“Where there's a will, there's a way. I have yet in my career to come upon a historic building or an older building that could not be reused, that was so far gone that it couldn’t be made into something new,” says Bonnie McDonald, president and CEO of Landmarks Illinois, a statewide non-profit group dedicated to the preservation of historic and older buildings. “There's always a way to rehabilitate a place and to do so if you have the vision, the passion and the resources to do so. It's being able to get together that combination of things.”
Landmarks Illinois first listed Old Cook County Hospital on its most endangered historic places list in 2001, when then-Cook County Board President John Stroger favored demolishing it, and again in 2003, 2004 and 2005. The group has been working with developers to save it for 18 years. They spearheaded the effort to get the hospital added to the National Register of Historic Places in 2006, opening the project up to state and federal tax credits.
While Old Cook County Hospital and the 100-plus-year-old Daniel Burnham-designed Macy’s State Street store were popular reconstruction/renovations with unified design-build teams behind them, the former Kmart in Waukegan, Ill., and an abandoned Chicago Home Depot were much more common — retail stores left empty by the continuing shift to online commerce.
“You take a community like Waukegan, there are generations of immigrant families that live up there and they've seen that Kmart close. It stays closed. It's this scar on the neighborhood that kind of embodies the lack of investment in the community,” says Juan Moreno, the architect behind the transformation of the Kmart store into Cristo Rey St. Martin College Prep, a private high school in the Archdiocese of Chicago. “To tear it down would just pour salt in that wound, but when you take that former building and completely transform it, it starts to heal.”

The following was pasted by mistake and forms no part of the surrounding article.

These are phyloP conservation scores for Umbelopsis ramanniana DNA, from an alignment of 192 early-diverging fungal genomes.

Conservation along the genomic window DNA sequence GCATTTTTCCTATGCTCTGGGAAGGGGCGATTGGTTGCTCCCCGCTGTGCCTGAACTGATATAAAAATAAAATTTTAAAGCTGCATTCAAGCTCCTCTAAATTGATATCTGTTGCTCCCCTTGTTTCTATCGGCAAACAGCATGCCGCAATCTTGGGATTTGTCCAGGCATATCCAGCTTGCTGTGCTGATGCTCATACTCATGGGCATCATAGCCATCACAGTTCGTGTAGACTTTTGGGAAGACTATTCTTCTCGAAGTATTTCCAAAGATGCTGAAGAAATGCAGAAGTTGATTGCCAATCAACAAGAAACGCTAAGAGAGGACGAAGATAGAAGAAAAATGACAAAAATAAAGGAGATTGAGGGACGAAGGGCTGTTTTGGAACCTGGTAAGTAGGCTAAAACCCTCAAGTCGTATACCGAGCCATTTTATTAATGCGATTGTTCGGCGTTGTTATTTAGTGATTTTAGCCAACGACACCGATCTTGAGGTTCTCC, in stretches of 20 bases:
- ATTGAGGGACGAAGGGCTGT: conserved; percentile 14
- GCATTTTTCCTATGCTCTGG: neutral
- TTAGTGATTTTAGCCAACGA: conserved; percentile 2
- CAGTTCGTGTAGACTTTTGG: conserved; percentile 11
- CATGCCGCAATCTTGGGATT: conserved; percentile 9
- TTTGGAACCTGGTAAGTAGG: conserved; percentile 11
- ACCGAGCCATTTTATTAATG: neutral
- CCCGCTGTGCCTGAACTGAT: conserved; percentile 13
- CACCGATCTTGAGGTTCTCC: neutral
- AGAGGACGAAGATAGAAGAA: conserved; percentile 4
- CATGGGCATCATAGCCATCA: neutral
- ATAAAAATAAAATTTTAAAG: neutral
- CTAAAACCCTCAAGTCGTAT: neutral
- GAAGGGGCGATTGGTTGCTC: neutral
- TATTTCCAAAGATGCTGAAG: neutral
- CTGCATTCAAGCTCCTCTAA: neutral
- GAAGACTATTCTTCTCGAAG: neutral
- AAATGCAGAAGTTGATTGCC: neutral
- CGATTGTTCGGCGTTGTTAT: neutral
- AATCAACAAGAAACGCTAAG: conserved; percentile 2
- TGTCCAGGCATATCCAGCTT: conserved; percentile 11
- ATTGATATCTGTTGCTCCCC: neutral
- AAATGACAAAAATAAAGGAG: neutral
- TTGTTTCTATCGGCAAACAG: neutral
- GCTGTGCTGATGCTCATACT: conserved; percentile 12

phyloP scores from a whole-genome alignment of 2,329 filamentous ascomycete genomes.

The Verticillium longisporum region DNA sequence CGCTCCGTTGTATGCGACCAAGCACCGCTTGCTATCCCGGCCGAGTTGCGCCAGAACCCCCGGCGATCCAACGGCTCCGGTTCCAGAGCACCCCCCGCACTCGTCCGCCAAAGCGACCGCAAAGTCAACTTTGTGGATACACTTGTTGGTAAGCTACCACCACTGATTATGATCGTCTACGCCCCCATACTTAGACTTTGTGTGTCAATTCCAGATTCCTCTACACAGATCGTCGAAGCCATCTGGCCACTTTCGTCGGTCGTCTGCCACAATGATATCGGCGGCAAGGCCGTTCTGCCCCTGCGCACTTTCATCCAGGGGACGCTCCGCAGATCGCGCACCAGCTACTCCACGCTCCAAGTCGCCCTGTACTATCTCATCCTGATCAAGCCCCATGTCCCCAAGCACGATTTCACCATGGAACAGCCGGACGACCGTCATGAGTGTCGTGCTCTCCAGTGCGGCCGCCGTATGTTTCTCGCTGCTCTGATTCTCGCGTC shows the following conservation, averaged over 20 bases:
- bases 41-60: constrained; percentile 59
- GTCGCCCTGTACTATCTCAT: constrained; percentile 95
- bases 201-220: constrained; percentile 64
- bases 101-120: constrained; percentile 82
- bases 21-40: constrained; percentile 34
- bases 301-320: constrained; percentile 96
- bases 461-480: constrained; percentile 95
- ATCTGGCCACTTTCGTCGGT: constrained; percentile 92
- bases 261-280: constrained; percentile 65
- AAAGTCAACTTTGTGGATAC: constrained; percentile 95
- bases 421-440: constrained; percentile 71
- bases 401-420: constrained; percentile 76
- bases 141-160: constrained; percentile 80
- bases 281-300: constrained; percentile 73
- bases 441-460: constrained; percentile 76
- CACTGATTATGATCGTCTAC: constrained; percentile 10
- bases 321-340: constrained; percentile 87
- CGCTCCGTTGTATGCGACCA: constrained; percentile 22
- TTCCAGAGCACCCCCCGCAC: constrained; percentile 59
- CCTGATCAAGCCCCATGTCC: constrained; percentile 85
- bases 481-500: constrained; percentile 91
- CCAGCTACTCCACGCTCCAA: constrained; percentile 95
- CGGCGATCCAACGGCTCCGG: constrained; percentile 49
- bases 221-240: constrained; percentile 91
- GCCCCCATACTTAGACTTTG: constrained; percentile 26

Both Cristo Rey St. Martin College Prep and the Blue Cross and Blue Shield of Illinois Morgan Park Solution Center offer examples of what former retail buildings can be to a community that’s underserved. The health care provider and a Pepper Construction-led team turned it into their Chicago office and a community center.
On the technology front, little Muscatine has only the third municipal-owned organic food waste recycling plant in the U.S. The Muscatine Organic Recovery Center takes expired and thrown away food and other organic waste, discharges it into a 35,000-gallon tank for blending and then the homogenized organic waste is turned into biogas to feed the same anaerobic digesters that clean the city’s municipal wastewater.
Initial plans called for a new facility, but an idle recycling center was already available next to the wastewater treatment plant. Yes, the Stanley Consultants-led team recycled a building too.
To hear more about the great reconstruction story of 2020, please join us December 2 at the Renaissance Chicago Downtown for our annual awards breakfast. We're back this year, too! We'll also be presenting awards to our contractor, designer and specialty contractor of the year and our 2020 legacy award winner.